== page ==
Well that’s my fave. Wimbledon is near my old hangout and I have never had a chance to follow it at work. I remember the summer of chemo, I ordered the t-shirt in my sadness. Now, I can’t play tennis so I am a fan. I expect to be allowed to play doubles which between hip and neuropathy seem a mountain away. But I have done mountains…..


7.      Physio and fitness

Before this surgery, I was left with one sport: aquafit. Dig it, folks! Can’t walk, can’t work out much , no yoga… get buoyant. Here’s hoping to get back to my aquafit gang and, of course, I totally know how to aquafit in the lake now….what a new trend! Waiting for wound approval later this week.


8.      “If there’s anything I can do for you, let me know.”

You’ve heard it before from the most sincere hearts, but you don’t have the energy to think or it’s easier to not do it. This website is your help:  http://lotsahelpinghands.com. 

It was recommended to me as a doctor for patients going through illness  (cancer, sudden loss, illness or accidents). You can create a community of help that is specific to the individual’s wants. They may list to pick up their child from school, drop off a meal, find a hairdresser to come to the house, take the dog for a walk and the community is approved and known to the patient – all the volunteer has to do is check off a task to be helpful.


9.      Stay ahead of pain and & other symptoms (constipation, nausea)

I use an app called Pillboxie, but there are many more. Just because you now feel well, doesn’t mean it won’t come back. LEARN FROM MISTAKES – THAT’S WISDOM. Be kind to yourself.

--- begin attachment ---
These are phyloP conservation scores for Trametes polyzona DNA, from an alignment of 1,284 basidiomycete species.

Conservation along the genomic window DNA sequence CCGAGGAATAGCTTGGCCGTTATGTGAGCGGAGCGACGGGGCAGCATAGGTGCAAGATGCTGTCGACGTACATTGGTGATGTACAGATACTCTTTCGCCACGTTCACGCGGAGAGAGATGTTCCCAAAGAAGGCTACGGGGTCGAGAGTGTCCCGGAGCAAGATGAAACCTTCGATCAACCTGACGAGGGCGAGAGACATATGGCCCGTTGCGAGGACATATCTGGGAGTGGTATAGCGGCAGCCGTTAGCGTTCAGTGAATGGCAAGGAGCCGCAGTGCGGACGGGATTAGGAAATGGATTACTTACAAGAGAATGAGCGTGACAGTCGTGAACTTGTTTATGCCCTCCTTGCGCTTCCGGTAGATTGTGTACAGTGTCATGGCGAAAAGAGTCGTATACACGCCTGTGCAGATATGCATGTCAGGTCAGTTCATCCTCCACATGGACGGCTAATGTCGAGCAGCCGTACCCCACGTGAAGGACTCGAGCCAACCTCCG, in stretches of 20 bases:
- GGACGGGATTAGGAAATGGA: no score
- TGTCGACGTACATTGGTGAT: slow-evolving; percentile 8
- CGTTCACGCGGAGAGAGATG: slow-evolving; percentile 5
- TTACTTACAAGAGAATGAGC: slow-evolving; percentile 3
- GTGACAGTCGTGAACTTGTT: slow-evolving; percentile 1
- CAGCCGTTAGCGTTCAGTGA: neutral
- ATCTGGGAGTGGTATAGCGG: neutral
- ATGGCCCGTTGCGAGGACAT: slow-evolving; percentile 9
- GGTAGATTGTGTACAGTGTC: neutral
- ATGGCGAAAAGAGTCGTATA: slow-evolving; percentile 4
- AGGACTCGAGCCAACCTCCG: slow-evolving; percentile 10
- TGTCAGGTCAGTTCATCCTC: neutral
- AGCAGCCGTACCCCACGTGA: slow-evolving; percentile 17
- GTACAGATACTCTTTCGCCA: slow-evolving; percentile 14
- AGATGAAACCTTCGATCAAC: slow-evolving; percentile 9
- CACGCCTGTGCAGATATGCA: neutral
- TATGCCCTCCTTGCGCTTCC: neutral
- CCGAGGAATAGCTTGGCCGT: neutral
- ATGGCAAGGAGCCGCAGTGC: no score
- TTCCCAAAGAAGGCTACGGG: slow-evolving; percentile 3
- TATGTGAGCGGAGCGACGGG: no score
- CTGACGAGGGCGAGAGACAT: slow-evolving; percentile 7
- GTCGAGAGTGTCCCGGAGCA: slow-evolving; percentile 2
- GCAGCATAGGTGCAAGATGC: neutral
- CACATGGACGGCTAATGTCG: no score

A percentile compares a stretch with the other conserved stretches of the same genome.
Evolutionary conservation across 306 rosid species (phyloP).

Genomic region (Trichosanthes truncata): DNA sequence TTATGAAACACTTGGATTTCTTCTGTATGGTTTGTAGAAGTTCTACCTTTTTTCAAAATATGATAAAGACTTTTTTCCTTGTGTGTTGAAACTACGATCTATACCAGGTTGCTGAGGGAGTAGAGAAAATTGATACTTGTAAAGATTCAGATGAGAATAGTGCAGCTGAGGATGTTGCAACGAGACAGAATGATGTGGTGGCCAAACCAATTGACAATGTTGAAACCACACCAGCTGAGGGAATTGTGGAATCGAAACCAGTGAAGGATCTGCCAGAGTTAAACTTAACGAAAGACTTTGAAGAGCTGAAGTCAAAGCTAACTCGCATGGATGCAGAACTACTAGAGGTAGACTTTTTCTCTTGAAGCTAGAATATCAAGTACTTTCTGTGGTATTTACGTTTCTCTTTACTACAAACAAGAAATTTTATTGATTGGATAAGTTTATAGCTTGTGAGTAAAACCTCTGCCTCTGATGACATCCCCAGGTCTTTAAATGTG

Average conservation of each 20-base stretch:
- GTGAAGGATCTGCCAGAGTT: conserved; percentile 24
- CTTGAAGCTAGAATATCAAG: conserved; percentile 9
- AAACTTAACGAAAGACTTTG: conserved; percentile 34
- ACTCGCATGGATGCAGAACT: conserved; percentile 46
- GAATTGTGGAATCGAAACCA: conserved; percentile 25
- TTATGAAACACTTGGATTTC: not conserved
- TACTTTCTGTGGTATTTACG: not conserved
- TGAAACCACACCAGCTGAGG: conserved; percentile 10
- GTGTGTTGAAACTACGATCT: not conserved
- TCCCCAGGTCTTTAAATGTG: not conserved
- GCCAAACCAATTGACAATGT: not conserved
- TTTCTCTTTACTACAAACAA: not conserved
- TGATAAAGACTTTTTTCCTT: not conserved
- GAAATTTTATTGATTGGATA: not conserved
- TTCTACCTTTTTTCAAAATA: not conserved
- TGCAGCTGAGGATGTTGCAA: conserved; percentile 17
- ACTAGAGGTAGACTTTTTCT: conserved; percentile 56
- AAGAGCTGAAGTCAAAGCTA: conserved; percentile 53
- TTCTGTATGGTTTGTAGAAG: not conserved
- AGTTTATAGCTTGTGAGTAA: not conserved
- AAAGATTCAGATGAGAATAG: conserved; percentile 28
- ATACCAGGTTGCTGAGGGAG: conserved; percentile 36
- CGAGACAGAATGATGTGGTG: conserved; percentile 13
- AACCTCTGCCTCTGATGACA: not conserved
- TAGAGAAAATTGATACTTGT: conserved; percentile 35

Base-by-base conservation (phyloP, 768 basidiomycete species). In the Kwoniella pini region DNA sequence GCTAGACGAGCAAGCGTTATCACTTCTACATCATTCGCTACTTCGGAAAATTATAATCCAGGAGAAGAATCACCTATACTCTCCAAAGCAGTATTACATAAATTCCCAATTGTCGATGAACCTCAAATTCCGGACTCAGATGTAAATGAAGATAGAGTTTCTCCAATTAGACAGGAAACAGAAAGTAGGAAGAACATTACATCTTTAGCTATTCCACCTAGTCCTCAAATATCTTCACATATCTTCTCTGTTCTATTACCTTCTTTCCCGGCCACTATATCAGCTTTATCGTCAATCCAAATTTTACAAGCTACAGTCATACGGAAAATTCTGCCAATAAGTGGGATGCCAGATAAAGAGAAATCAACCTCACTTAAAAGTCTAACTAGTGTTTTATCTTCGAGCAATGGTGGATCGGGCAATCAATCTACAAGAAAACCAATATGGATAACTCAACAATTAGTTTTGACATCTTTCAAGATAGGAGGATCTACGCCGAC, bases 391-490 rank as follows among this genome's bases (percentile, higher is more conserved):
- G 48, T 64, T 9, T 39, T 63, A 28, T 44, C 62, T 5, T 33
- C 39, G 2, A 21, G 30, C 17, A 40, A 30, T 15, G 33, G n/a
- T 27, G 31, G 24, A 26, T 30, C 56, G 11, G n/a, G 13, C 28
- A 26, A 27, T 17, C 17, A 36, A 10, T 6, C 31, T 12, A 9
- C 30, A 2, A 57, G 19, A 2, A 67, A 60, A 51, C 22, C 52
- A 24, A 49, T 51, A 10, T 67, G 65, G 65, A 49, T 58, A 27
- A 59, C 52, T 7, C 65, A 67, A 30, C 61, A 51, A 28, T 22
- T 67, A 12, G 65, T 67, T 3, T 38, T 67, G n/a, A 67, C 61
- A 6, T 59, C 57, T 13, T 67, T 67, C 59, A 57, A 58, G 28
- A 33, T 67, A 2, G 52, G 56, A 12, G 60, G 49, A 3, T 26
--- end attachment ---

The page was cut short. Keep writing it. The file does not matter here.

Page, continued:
10.     Say thank you

Unsung heroes need to hear it when they now add picking up anything dropped and irretrievable due to my 90 degree rule, I can’t carry a mug with crutches, there’s cooking, cleaning and mending things that go wrong,


11.     The Whiteboard

There’s one in your hospital room – insist that the doctors, ortho surgeon, fellows/residents, nurses, physio, occupational therapist, respiratory therapist, pain team members and crew put their names on the board. That interesting name lasts a few minutes in short term memory till the drugs you are on help it dissolve away, never to return. Add the date too, which can also blur days into each other. On that topic, have a whiteboard at home with the important specialists, CCAC contacts and upcoming appointments. Know that you will forget and you will not get angry at your chemo brain.  


12.     Bring back the Soap-on-a-Rope!

Is that dating me? Losing the soap in the hospital shower, most people have little desire to reuse it after retrieval. I can't break my 90 degree rule which would include picking up soap. Get a giant soap from Home Sense (the kind that is way too big for any other use), have your nice friend or spouse drill or skewer a hole in the top 1/3 and put a shoe lace through. Voila! You smell fresh and clean sitting on your safe relaxing shower stool.           

Here’s to the “cans” and not the “can’ts” -  because we are warriors and get through these things we must. Resilience is post traumatic growth. Inspiration is what we radiate. Allow people to help you because they benefit from giving too.
I have decided to count well days now. We overlook them – it’s all about perspective.


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Dr. Both Sides

Dr. Both Sides Connects

At 47, I was diagnosed with simultaneous bilateral invasive breast cancers. My world as a busy mum and doctor was in a tailspin as I underwent bilateral mastecomies, reconstruction, node sampling then axillary dissection, chemo then hysterectomy after significant BRCA mutation results. I then helped family members through BRCA testing and the difficult decisions. I am so grateful to be back at work, able to help people through the emotional side that comes with cancer - from Both Sides.